1 Samuel 16:7; Matthew 5:5
The garment industry takes its toll every spring when people come out from under the rocks to wrap themselves in new spring yarns, shoes and hats. It won’t be different this year, I’m sure. Kids will be dragged from store to store as their little frames are outfitted with Sunday stuff. I’ve spent too many years in the clothing torture room to ignore the obvious: most boys never get over their shrug attitude to new clothes…and most girls will forever retain their ecstatic pleasure for it. Why? This is a question worth considering. I am of the opinion that most men buy their clothes for purely functional purposes. A suit hides your underwear, keeps you warm (or cool), and offers pockets for money, keys, and a handkerchief. But when a woman buys an item of clothing, she is usually looking for something that will change her or enhance her.
Wait now! Before you dismiss that, listen to what syndicated newspaper columnist Sydney J. Harris says: “What a woman wants in a new dress, suit, or coat is another side of her personality.”
Frankly, this helps explain three mysteries that men often struggle with: 1) How can a woman stand in front of a closet full of clothes and say, “I have nothing to wear!? 2) Why do women’s clothes look so flimsy with loosely held back snaps and hooks? (As expected, they’re not supposed to last eight to ten years!) 3) Why is a woman so distraught when she sees another woman wearing the same item of clothing?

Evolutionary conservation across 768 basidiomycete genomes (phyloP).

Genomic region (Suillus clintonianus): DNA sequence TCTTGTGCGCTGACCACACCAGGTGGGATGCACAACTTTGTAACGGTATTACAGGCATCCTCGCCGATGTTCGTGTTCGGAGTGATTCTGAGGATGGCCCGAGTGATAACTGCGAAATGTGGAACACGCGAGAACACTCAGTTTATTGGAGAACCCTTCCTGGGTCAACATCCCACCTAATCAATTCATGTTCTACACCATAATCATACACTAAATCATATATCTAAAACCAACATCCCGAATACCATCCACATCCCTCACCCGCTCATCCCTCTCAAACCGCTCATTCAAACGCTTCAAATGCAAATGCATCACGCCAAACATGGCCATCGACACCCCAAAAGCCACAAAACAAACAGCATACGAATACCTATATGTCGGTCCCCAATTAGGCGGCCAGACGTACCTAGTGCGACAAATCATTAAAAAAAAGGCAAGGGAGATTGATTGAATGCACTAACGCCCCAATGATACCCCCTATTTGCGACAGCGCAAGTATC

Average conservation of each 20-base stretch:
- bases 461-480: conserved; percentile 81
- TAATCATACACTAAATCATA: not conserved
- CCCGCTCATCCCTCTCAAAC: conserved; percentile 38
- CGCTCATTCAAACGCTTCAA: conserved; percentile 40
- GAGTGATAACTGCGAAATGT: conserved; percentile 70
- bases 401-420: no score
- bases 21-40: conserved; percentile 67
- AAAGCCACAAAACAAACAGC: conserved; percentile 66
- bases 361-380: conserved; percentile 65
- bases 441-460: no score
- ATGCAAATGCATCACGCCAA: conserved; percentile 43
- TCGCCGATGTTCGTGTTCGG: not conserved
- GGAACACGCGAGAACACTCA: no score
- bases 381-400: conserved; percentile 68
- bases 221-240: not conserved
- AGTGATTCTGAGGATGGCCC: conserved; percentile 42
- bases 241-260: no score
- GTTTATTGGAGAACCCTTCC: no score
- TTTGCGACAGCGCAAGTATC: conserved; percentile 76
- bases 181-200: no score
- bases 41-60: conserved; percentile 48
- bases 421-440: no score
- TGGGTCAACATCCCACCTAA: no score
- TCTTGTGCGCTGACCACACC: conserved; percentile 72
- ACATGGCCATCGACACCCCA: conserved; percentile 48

So much for my philosophy. Maybe it’ll help some husbands be more tolerant…and maybe it’ll help some wives not feel guilty about having fun at the department store this week. Relax! If clothes help express another side of your true self, go for it!
Simon Peter was also married. So he knew what he was talking about when he wrote a reminder to the ladies: “Your beauty should not come from outward adornment…Instead, it should be that of your inner self, the unchanging beauty of a meek and quiet spirit, which is of great value in the sight of God” (1 Peter 3:3-4 NIV).
We cannot substitute the outer garment for the inner godliness.
Extract of Day to day with Charles Swindoll, Copyright © 2000 by Charles R. Swindoll, Inc. (Thomas Nelson Publishers). All international rights reserved. Used with permission.